The dream of a children’s museum for Baton Rouge seems to be coming closer to reality, thanks to a recent nudge from Mayor-President Kip Holden, who donated $10,300 of his own savings to pay for various building and permit fees for the museum. The Metro Council had refused to waive the fees for the museum, so Holden opened his checkbook as a gesture of support. Metro Councilman John Delgado said he will ask the council again to waive the fees, in spite of Holden’s donation.
The council’s actions seemed like another example of the mayor’s strained relations with council members, but we hope that the larger goal of getting the museum up and running isn’t lost in a political dispute. A museum for youngsters is something the whole community should support.
The Knock Knock Children’s Museum’s supporters recently broke ground for the facility at a site on City-Brooks Community Park property across from the lakes on Dalrymple Drive. The museum is a partnership between private donors and the East Baton Rouge Parish Recreation and Park Commission, or BREC. Museum backers have spent more than a decade raising $9.4 million to build the museum, and they still need about $3 million to complete it.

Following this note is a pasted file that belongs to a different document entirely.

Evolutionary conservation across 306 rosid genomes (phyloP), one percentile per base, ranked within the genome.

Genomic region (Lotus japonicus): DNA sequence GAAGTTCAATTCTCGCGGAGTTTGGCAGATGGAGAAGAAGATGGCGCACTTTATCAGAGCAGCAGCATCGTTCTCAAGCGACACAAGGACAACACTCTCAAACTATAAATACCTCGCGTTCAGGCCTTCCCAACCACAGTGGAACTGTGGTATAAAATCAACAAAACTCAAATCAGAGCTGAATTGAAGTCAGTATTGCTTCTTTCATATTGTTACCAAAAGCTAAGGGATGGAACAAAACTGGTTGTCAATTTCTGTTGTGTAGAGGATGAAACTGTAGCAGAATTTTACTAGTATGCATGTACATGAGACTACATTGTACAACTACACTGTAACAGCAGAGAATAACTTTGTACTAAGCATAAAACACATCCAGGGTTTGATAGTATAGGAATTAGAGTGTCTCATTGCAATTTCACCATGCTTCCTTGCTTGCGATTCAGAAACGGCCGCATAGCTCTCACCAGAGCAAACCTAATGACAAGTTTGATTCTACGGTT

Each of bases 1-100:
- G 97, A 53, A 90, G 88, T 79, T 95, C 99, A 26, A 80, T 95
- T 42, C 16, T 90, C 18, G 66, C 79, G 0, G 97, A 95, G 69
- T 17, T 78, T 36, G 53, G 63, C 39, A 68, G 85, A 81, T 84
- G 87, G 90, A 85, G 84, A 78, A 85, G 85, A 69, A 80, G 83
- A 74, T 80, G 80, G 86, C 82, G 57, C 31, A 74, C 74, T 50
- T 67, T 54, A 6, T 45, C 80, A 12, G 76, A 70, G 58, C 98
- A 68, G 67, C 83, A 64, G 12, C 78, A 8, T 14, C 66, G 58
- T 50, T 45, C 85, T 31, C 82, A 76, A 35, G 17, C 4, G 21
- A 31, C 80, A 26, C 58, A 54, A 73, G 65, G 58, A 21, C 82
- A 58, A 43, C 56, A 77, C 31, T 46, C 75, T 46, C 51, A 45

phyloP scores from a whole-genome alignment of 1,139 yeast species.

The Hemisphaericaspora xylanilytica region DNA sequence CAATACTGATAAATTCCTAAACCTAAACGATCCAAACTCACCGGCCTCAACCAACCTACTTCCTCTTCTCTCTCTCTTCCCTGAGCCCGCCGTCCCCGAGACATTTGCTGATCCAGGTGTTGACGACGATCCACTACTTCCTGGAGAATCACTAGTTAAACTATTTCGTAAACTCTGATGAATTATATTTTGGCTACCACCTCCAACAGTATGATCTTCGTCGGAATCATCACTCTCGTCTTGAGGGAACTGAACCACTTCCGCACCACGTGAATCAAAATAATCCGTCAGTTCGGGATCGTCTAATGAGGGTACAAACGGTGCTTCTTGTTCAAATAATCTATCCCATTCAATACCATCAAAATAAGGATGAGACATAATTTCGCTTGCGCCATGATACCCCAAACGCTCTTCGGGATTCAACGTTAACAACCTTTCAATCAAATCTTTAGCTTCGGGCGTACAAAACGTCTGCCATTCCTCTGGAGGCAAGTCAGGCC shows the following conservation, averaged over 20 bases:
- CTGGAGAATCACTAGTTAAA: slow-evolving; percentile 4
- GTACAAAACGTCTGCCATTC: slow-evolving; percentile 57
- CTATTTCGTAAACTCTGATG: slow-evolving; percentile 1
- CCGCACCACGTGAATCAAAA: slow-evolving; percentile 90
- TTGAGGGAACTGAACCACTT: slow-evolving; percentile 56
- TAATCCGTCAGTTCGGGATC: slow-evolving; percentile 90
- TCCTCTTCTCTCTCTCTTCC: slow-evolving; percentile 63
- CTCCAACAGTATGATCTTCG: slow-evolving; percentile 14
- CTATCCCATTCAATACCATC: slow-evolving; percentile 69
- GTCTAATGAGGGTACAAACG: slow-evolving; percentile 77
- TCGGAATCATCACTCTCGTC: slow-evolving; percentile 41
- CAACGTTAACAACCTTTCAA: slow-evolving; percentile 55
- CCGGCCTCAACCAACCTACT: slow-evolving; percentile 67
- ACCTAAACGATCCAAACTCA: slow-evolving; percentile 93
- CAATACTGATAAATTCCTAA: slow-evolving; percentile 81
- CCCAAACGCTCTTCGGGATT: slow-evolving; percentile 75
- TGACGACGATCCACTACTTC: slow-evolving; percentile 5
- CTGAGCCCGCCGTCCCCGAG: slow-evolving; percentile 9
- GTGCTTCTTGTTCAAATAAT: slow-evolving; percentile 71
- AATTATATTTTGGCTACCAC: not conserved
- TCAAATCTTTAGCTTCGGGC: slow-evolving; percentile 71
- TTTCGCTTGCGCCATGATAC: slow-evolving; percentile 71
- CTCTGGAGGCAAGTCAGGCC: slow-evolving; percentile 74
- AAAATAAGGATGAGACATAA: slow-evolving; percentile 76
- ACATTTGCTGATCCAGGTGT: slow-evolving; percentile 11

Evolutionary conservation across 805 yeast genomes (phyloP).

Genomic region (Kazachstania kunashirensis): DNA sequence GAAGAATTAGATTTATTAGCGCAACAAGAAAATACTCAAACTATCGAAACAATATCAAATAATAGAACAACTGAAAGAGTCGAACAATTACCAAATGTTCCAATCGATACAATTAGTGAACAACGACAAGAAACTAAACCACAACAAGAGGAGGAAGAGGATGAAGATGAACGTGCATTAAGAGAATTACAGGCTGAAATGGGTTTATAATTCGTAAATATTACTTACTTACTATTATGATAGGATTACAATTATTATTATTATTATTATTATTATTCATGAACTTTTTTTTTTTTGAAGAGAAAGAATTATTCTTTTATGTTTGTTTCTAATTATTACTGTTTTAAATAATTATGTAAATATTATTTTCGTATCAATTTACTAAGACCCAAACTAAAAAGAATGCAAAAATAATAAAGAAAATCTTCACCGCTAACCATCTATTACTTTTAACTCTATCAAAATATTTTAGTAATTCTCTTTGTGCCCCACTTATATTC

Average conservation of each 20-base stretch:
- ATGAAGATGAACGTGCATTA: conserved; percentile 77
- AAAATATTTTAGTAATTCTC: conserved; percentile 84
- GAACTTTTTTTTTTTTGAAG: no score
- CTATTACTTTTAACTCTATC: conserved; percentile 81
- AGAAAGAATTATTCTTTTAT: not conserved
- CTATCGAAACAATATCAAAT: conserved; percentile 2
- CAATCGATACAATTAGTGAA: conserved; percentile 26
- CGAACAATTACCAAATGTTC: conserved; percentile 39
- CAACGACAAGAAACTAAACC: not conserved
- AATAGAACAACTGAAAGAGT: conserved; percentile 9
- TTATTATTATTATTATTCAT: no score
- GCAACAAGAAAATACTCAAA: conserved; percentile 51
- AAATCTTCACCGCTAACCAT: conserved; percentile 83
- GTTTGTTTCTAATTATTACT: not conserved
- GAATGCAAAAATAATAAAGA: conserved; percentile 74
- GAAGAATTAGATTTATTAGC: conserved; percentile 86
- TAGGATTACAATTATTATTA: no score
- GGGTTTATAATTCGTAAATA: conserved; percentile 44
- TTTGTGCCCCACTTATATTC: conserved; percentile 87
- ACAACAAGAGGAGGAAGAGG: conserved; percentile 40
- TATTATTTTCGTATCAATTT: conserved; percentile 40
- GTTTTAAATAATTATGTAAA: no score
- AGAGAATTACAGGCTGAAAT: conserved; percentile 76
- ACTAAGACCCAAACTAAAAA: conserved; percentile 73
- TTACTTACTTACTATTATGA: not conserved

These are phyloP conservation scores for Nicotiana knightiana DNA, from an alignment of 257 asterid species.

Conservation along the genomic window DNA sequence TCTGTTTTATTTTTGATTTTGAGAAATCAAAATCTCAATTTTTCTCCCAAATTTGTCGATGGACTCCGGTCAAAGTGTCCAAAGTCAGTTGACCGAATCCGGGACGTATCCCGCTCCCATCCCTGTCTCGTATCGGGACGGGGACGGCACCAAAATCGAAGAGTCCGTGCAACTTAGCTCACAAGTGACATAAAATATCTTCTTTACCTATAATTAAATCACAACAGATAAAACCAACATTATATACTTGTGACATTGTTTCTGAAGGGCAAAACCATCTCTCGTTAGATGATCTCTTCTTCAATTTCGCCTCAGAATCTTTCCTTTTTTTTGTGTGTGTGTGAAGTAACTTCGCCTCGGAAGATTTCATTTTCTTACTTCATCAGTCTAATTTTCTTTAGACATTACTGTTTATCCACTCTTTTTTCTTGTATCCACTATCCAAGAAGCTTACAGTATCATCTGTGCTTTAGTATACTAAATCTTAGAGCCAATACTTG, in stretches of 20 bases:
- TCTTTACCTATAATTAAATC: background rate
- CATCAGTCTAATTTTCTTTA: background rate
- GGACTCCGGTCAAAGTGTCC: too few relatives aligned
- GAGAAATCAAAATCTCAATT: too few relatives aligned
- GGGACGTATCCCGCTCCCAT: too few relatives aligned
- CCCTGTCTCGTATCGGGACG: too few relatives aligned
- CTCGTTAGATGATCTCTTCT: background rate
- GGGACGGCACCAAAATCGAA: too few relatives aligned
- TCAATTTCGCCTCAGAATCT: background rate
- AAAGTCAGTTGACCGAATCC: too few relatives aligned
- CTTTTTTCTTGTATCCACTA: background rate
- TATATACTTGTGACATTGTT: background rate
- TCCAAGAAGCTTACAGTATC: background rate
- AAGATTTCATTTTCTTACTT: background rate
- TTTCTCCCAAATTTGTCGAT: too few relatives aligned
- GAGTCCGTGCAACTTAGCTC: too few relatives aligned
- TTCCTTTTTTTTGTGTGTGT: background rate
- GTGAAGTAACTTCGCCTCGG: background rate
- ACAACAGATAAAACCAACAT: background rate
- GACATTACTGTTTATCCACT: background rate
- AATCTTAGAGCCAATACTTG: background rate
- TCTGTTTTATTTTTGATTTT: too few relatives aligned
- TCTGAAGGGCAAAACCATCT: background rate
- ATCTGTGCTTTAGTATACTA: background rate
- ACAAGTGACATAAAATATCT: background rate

We hope they reach their goal. Residents can find out more about the museum and how to support it at knockknockmuseum.org.
Many other cities, such as New Orleans and Lafayette, have had children’s museums for years. These museums are often great tourist attractions, and they can be a good resource for local residents, too. These are the kinds of amenities that help keep and attract young families in our area.
City-Brooks is a crown jewel in the city’s park system, and the children’s museum’s presence there creates the possibility of a bright new chapter in the park’s history.
What the museum needs most of all right now is money. We thank the mayor for pitching in, and we hope others do the same.